In Armenia, livestock, spur-thighed tortoise (Testudo graeca), smooth snake (Coronella austriaca), spotted whip snake (Hemorrhois ravergieri), Persian jird (Meriones persicus), bezoar goat (Capra aegagrus), wild boar, red fox, crab, and beetles have been recorded being eaten by the Cinereous Vulture (171, 222).

In Azerbaijan, food items include domestic cattle, buffalo, horses, donkeys, sheep, goats, dogs and cats, red deer, mouflon (Ovis orientalis), Dagestan tur (Capra cylindricornis), chamois (Rupicapra rupricapra), bezoar goat, goitered gazelle (Gazella subgutturosa), European roe deer, wild boar, saiga antelope (Saiga tatarica), brown bear (Ursus arctos), gray wolf (Canis lupus), golden jackal (Canis aureus), red fox, European badger, American raccoon (Procyon lotor), marbled polecat (Vormela peregusna), European hare, southern hedgehog (Erinaceus concolor), beech marten, least weasel (Mustela nivalis), Caucasian squirrel (Sciurus anomalus), Indian porcupine (Hystrix indica), mountain jerboa (Alactaga williamsi), mouse (Mus sp.), unidentified birds, spur-thighed tortoise (Testudo graeca), grass snake (Natrix natrix), European glass lizard, unidentified fish, common toad (Bufo bufo), and unidentified insects (67, 223, 224). The species has also been observed feeding on a buffalo carcass in India (225).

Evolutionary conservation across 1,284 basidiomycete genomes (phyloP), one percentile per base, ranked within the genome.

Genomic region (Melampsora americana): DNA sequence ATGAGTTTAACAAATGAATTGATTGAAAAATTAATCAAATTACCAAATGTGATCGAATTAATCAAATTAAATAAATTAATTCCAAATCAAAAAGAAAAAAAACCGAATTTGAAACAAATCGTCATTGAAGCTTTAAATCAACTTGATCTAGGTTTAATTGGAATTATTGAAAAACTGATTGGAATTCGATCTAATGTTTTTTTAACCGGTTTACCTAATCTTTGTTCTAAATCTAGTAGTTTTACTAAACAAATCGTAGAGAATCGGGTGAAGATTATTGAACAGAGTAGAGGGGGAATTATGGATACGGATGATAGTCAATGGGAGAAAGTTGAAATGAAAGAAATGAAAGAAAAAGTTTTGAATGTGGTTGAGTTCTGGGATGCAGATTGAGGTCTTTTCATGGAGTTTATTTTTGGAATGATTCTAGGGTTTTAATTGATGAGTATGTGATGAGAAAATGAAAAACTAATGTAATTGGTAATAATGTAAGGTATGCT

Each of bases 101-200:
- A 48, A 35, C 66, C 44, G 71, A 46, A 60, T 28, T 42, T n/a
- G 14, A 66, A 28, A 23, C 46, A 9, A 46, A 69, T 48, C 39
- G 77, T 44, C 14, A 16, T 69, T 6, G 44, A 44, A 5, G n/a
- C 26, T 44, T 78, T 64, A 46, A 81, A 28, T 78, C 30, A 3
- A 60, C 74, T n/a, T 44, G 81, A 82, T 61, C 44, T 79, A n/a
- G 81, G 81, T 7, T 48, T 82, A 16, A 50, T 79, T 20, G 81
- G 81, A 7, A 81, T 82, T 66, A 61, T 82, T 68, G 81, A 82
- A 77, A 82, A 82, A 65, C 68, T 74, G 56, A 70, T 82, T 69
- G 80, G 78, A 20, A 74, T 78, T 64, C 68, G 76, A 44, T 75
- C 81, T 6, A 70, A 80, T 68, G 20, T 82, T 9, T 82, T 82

In Central Asia (Kazakhstan, Kyrgyzstan, Tajikistan, Turkmenistan, and Uzbekistan), carcasses of domestic livestock, domestic dogs, saiga antelope, wild sheep (Ovis ammon), wild boar, Siberian ibex (Capra sibirica), Siberian roe deer (Capreolus pygargus), red deer, marmot (Marmota sp.), corsac fox (Vulpes corsac), Tolai hare (Lepus tolai), and yellow ground squirrel (Spermophilus fulvus) are visited by this species (77). At nests (numbers in parentheses) in Mongolia remains of Mongolian marmot (Marmota sibirica) (n = 3), Tolai hare (n = 2), Siberian ibex (n = 1) and onager (Equus hemionus) (n = 1) were found (173). At least 57 individuals of this species were counted at a camel carcass near Hovd, Mongolia, on 7 October 2010 (226). Feeding on sika deer (Cervus nippon) has been recorded in eastern Siberia (Russia) (227).